The sanctuary for (Zeus) Lycaios at the top of Mount Lycaion bears witness to very primitive rituals and a story of creation that is very different from that of traditional mythology. Originally worshiped by primitive Arcadians was a god Lycaios, the “spirit of the wolves”. In order to ward off his anger (and thereby raid the sheep), a baby was regularly offered (once a year?) On top of one of the higher mountains of Arcadia. For the Arcadians, the man who had begun that was the first person, Lycaon. His name betrays that he was seen as the son of this wolf god. He was also the ancestor of all Arcadians. In Pausanias it can be read between the lines that these sacrifices were still held in historical times (with the civilized, classical Greeks!), Even though the sanctuary in its time had fallen into disuse and was partly demolished. On top of the mountain stood an altar for the supreme god (Zeus) Lycaios, with next to it two columns, on top of which were two golden eagles (clear evidence that the classical Arcadians had now identified their supreme being Lycaios with Zeus), with a high conical behind it hill built from the ashes of the victims for Lycaios. By the time of Pausanias, the eagles had already been taken to Megalopolis, which you can see lying deep in the plain from the top.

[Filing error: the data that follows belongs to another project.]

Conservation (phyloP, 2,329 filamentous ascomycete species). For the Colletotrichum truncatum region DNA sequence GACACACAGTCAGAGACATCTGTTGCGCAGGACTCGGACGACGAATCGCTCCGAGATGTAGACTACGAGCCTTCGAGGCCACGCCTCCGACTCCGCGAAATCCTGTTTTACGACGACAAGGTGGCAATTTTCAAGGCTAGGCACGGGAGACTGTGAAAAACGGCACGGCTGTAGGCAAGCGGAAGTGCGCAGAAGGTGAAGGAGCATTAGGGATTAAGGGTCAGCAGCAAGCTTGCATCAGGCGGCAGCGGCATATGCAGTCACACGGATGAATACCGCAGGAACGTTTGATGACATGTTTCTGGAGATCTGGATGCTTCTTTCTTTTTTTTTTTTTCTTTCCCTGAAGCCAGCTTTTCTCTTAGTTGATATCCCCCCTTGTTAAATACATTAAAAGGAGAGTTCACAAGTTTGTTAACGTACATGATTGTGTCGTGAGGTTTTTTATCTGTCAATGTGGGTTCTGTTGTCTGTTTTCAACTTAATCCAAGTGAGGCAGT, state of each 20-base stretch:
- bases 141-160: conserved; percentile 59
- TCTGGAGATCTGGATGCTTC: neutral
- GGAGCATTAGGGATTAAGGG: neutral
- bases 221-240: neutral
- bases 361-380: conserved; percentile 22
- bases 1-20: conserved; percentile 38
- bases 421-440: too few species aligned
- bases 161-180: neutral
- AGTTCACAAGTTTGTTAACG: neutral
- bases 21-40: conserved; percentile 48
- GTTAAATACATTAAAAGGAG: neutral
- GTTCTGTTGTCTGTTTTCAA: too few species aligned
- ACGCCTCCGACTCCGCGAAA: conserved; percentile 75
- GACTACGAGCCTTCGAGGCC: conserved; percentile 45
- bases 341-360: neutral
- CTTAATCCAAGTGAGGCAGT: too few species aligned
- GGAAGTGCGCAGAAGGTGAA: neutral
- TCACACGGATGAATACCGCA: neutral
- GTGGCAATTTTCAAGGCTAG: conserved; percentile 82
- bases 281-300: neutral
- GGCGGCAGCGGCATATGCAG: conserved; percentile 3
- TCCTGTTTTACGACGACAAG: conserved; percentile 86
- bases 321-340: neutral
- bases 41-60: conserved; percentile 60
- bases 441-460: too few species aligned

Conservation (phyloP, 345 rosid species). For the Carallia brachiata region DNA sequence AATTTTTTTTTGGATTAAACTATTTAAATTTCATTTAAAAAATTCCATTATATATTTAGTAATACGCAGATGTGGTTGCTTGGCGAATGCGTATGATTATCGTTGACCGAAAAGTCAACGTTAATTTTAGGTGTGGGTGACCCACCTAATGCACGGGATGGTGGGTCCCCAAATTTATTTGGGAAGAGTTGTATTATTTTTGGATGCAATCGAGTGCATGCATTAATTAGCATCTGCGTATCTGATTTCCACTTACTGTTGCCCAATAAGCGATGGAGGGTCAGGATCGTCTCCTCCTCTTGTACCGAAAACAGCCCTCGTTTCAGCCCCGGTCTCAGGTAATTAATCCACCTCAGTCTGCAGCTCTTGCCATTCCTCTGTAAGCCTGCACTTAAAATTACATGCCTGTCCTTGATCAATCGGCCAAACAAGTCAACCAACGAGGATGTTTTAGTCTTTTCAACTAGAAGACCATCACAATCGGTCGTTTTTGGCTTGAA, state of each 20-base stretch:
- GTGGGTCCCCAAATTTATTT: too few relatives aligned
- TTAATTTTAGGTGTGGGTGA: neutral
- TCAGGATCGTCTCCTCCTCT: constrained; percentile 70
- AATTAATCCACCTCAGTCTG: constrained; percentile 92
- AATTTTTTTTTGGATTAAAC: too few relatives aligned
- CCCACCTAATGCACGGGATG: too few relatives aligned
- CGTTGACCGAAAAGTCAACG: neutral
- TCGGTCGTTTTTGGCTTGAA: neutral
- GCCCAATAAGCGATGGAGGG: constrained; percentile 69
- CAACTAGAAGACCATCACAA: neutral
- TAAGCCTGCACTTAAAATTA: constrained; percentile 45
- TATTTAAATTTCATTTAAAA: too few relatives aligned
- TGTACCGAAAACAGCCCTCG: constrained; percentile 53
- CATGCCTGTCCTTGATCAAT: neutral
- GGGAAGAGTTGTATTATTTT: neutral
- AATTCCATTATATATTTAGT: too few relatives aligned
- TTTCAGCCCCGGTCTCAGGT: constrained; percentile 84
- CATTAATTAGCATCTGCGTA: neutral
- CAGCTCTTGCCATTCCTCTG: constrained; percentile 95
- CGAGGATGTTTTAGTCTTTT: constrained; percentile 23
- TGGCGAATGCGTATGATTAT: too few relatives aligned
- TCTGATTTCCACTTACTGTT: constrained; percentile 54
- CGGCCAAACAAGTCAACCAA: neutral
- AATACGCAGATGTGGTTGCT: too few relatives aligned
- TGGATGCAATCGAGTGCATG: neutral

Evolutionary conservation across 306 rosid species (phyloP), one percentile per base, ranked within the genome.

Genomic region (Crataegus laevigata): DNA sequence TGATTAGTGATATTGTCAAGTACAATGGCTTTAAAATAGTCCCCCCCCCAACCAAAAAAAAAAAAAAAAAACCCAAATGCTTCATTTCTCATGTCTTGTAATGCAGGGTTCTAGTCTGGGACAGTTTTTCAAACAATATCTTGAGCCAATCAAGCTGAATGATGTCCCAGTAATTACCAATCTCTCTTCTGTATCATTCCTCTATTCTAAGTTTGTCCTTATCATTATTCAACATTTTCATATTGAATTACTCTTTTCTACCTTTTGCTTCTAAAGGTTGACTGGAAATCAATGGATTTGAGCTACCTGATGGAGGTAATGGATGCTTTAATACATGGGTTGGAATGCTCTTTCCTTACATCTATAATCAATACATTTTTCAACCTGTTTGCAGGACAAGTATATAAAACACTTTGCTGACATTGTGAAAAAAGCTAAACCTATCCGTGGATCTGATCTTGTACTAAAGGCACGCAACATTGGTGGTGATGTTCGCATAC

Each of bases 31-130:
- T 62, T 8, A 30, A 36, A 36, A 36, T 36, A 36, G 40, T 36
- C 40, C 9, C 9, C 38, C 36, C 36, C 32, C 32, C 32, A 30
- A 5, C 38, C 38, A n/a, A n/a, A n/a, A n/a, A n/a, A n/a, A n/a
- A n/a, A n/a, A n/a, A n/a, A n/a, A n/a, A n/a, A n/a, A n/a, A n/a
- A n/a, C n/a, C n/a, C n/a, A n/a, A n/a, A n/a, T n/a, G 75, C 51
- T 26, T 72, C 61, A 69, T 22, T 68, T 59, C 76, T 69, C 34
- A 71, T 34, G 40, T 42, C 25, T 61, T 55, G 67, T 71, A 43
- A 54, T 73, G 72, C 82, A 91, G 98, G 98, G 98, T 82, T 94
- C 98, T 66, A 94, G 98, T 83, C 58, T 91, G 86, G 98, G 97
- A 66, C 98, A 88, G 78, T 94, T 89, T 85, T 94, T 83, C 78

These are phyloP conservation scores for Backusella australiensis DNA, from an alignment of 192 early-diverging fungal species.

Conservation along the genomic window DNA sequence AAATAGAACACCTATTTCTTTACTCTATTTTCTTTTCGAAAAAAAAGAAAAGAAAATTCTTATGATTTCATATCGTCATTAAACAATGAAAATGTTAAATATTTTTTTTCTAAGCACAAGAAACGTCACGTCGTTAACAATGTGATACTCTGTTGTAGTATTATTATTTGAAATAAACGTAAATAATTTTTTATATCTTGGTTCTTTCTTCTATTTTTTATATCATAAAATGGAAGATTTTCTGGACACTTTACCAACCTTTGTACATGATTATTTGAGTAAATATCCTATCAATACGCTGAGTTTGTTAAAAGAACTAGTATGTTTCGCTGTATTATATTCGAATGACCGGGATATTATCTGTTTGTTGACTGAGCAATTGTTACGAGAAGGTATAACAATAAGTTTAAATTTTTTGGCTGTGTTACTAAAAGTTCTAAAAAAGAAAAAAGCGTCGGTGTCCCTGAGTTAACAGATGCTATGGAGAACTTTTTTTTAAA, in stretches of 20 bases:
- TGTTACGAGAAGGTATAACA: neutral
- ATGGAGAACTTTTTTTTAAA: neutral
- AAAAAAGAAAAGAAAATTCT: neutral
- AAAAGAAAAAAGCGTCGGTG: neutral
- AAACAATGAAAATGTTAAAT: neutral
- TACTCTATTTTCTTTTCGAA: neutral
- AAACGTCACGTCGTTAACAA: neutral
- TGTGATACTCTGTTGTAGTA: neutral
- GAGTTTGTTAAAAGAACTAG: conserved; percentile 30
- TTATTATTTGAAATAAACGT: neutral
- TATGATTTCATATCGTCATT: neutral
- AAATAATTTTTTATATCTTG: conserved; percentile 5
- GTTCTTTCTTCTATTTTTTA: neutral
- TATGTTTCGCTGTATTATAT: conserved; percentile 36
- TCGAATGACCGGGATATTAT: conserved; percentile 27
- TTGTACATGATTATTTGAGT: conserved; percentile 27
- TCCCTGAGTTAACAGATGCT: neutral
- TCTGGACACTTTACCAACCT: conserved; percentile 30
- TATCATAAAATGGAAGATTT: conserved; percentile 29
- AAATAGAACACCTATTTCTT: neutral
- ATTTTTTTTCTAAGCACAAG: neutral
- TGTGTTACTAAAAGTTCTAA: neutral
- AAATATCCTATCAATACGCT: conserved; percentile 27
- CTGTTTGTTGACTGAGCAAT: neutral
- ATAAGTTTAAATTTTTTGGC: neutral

Nowadays the site is especially worth it because of the view over Arcadia and the thought of the horrible rituals that have taken place there. During excavations at the foot of the (now disappeared) ash hill, the column bases and the altar for Zeus Lycaios have been found. The site is well signposted and easily accessible by car. Walking up (or driving) from the lower sanctuary for the god Pan (also such a typical Arcadian and primitive shepherd deity), which is currently again the subject of excavations, you have a good view of the horse track (Hippodrome) that was used in the annual Lycaia games.

Images: from left to right the sanctuary for Pan, the Hippodrome, a column base next to the altar for Zeus Lycaios.